Discord Is Helping R/WallSreetBets Set Up A New Server After The First One Was Banned For Hate Speech

Discord Is Helping R/WallSreetBets Set Up A New Server After The First One Was Banned For Hate Speech
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r/WallStreetBets is back on chat app Discord after getting banned Wednesday for hate speech, a win for the Reddit community thrust into the spotlight this week for driving the GameStop frenzy roiling the market.

Key Facts

According to the Verge, Discord staff is actively helping r/WallStreetBets moderate its new server, with one Discord employee dedicated to addressing infrastructure issues they are experiencing due to skyrocketing growth.

A Discord spokesperson told the Verge that, “WallStreetBets members have set up a new server and we are working with them.”

With an influx of new members, the first server was banned Wednesday for “hate speech, glorifying violence, and spreading misinformation” after “multiple warnings” over the past few months.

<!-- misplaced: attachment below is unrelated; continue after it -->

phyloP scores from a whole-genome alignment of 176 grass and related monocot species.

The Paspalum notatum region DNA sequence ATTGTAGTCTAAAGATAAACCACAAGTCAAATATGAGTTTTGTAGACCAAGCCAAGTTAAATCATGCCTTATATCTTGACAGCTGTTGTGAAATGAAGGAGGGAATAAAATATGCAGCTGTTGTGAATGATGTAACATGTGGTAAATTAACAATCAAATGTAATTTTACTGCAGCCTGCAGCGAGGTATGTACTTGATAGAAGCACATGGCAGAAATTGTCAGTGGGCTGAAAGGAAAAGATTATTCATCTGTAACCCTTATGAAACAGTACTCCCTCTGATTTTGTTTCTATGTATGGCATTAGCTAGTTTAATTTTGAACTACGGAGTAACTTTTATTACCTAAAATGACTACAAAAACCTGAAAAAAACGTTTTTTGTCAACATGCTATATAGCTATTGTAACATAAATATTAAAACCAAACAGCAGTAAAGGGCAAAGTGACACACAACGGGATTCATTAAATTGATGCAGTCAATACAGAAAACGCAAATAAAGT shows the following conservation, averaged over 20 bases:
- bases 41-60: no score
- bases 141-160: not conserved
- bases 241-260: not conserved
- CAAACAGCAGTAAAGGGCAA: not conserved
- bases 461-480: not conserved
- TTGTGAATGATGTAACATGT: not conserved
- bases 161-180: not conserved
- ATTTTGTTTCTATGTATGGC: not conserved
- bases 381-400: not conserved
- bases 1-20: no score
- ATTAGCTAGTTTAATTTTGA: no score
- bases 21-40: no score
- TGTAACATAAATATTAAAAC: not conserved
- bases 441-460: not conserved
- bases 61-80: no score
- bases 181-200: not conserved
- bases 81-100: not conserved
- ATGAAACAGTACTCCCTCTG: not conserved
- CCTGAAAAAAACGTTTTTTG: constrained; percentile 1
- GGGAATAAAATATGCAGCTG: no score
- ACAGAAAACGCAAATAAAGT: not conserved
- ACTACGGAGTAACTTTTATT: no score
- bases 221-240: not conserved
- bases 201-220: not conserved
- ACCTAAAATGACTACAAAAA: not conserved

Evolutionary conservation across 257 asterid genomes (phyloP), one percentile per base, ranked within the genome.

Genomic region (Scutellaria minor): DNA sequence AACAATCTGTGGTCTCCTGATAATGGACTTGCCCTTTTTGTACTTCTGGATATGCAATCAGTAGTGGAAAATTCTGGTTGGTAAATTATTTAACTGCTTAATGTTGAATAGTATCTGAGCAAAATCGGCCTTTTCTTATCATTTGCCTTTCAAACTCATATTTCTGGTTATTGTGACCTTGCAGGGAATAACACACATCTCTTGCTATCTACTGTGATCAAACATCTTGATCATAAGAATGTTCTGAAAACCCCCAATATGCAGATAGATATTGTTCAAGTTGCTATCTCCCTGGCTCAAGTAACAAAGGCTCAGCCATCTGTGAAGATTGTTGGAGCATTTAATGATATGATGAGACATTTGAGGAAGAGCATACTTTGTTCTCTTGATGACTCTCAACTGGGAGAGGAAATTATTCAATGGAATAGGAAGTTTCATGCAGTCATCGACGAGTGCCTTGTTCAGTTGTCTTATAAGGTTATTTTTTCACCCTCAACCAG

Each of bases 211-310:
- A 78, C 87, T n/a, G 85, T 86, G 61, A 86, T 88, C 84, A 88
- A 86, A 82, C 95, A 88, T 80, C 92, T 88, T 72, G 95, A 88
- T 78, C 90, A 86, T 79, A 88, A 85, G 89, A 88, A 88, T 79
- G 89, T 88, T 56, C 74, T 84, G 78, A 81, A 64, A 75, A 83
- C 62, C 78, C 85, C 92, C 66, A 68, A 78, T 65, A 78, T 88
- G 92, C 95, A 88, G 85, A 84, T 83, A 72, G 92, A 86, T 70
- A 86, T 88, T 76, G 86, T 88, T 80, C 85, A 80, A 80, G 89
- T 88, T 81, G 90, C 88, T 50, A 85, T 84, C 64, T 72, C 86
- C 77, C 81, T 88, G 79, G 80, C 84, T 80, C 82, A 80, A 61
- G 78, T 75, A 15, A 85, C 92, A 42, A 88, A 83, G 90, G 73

The moderators of the Reddit community were disappointed in Discord’s original ban Wednesday, saying “I am not impressed with them destroying our community instead of stepping in with the wrench we may have needed to fix things, especially after we got over 1,000 server boosts. That is pretty unethical,” they said.

Discord did not immediately respond to a request for comment from Forbes.

Crucial Quote

 “We will welcome the group back so long as they improve their moderation practices and follow our Community Guidelines. We have reached out to the moderators to provide them with support and advice, like we do for many of our large communities,” the Discord spokesperson said.

Key Background

r/WallStreetBets has been the driving force pushing GameStop, AMC and other stocks up this week, resulting in massive losses for hedge funds that shorted them. But the rally hit a snag Thursday when Robinhood halted trading of GameStop, AMC and other heavily shorted stocks such as BlackBerry and Bed Bath & Beyond. The move triggered immediate backlash, multiple class action lawsuits and rare bipartisan condemnation from lawmakers who say the move squeezes out regular investors and protects Wall Street interests.

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